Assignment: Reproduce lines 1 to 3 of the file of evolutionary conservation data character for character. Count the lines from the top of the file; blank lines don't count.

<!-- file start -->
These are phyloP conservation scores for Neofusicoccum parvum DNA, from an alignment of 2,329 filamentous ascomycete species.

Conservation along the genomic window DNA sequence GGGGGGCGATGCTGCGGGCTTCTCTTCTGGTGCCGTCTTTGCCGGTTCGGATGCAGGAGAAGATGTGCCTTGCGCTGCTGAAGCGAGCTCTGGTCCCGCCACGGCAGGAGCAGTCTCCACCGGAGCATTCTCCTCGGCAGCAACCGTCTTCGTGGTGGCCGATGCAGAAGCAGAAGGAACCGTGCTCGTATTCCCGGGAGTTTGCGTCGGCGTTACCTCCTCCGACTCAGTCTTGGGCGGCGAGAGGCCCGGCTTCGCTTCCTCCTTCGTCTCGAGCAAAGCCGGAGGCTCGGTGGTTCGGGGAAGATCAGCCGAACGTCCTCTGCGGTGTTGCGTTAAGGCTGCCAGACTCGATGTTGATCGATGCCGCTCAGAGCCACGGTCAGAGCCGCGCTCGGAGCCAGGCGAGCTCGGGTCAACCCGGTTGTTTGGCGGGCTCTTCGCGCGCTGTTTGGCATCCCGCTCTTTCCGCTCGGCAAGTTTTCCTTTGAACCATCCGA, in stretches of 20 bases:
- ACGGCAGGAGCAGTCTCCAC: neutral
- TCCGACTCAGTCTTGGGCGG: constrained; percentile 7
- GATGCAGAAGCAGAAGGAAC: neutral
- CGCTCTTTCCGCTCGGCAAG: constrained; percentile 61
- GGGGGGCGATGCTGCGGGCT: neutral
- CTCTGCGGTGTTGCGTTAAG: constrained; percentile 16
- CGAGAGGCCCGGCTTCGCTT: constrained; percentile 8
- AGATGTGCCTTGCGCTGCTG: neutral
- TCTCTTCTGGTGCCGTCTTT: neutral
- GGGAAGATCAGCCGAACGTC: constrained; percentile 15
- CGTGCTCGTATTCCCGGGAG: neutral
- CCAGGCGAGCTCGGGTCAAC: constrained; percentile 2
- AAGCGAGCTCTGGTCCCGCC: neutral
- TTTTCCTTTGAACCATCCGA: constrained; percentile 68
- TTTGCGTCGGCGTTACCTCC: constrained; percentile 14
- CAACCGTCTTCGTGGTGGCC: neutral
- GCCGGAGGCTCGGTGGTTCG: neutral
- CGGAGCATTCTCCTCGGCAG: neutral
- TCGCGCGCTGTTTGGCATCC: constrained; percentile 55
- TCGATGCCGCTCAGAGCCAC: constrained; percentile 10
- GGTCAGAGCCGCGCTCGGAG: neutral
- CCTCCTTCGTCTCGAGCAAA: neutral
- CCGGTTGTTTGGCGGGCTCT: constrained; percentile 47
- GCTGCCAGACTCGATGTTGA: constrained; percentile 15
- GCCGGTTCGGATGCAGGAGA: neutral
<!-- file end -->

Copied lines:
These are phyloP conservation scores for Neofusicoccum parvum DNA, from an alignment of 2,329 filamentous ascomycete species.

Conservation along the genomic window DNA sequence GGGGGGCGATGCTGCGGGCTTCTCTTCTGGTGCCGTCTTTGCCGGTTCGGATGCAGGAGAAGATGTGCCTTGCGCTGCTGAAGCGAGCTCTGGTCCCGCCACGGCAGGAGCAGTCTCCACCGGAGCATTCTCCTCGGCAGCAACCGTCTTCGTGGTGGCCGATGCAGAAGCAGAAGGAACCGTGCTCGTATTCCCGGGAGTTTGCGTCGGCGTTACCTCCTCCGACTCAGTCTTGGGCGGCGAGAGGCCCGGCTTCGCTTCCTCCTTCGTCTCGAGCAAAGCCGGAGGCTCGGTGGTTCGGGGAAGATCAGCCGAACGTCCTCTGCGGTGTTGCGTTAAGGCTGCCAGACTCGATGTTGATCGATGCCGCTCAGAGCCACGGTCAGAGCCGCGCTCGGAGCCAGGCGAGCTCGGGTCAACCCGGTTGTTTGGCGGGCTCTTCGCGCGCTGTTTGGCATCCCGCTCTTTCCGCTCGGCAAGTTTTCCTTTGAACCATCCGA, in stretches of 20 bases:
- ACGGCAGGAGCAGTCTCCAC: neutral